<!DOCTYPE html PUBLIC "-//W3C//DTD XHTML 1.0 Transitional//EN" "http://www.w3.org/TR/xhtml1/DTD/xhtml1-transitional.dtd">
<html xmlns="http://www.w3.org/1999/xhtml" xml:lang="en" lang="en">
<meta http-equiv="Content-Type" content="text/html; charset=UTF-8" />
<meta name="Author" content="Bryan Garaventa" />
“Oh yes, very funny” I thought to myself at the time, both relieved that my hunch that it was a fake proved to be true, but also a little embarrassed that I’d gone all the way to checking the source code to confirm my suspicions.
So yes, it was a joke e-mail on the WAI-IG mailing list, and presumably everyone else would get the joke too. How bad could it be?
What followed this post was one of the longest and most heated threads I’ve seen for a while. Initially, there were a few posts from people who immediately got the joke and even offered their own ‘enhancements’ to the specification that was outlined.
However, there were a number of assistive technology users, such as a user trying to view the page using Voiceover on an iOS device which was concerned that nothing was coming up on the web browser, and on the mobile device the source code couldn’t be viewed to find out the problem. This led to a number of posts from people who got the joke and people who thought it was serious, then posts from people trying to politely point out that the e-mail was fake, initial embarrassment from those who felt tricked, and finally anger over the WAI-IG list being used in such a way. Scores of e-mails, including many sent to me directly after reading the thread, were sent over a three day period and unfortunately it was ultimately to the detriment of the global web accessibility community.
How many web accessibility professionals does it take to change a light bulb?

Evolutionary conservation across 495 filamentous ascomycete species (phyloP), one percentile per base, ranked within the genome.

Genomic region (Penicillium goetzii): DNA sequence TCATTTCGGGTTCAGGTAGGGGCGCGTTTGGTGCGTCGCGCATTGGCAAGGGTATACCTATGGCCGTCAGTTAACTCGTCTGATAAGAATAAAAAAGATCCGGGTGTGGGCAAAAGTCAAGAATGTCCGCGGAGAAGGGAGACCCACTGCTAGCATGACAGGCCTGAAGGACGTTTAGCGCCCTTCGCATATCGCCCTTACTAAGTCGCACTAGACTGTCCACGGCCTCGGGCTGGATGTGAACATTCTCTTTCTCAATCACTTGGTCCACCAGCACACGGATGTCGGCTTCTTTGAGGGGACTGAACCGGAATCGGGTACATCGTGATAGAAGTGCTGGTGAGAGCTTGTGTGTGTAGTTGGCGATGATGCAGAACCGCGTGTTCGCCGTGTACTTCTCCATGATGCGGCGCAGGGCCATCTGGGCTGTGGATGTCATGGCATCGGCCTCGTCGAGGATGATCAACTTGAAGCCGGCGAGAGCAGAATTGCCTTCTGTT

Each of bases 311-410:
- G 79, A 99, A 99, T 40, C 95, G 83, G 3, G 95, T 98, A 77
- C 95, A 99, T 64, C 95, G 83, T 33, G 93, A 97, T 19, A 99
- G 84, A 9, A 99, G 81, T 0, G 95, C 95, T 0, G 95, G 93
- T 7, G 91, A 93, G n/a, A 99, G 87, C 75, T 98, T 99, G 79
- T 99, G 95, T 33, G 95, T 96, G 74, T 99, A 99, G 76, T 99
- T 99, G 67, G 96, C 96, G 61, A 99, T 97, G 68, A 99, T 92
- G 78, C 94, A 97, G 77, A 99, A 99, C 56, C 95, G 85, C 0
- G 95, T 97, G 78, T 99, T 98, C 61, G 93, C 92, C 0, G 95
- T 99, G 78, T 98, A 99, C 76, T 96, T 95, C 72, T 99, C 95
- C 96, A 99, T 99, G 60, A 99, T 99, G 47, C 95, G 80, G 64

Whether or not you agree with the idea of web accessibility humour may be based on your general reaction to this:
Question: How many web accessibility professionals does it take to change a light bulb?
Answer: Twelve. One to check if the light bulb has alternative text, one to check it has captions…
You get the idea.
For me I don’t mind sharing a bit of humour among web accessibility professionals. I was at one of our community breakfast meet-ups last year when someone made the comment that you can rank how bad the accessibility of an intranet website based on a scale of ‘one to SharePoint’, which I must admit I thought was hilarious at the time, and a good example of where a bit of well-placed humour can be really helpful in providing some therapy for the daily frustrations of dealing with accessibility issues.
I don’t personally think the latest version of SharePoint is that bad when it comes to accessibility, but there’s enough frustrations that a bit of humour shared with people that understand can really help lighten the accessibility burden for all, and I think that’s what Bryan was trying to achieve with his post.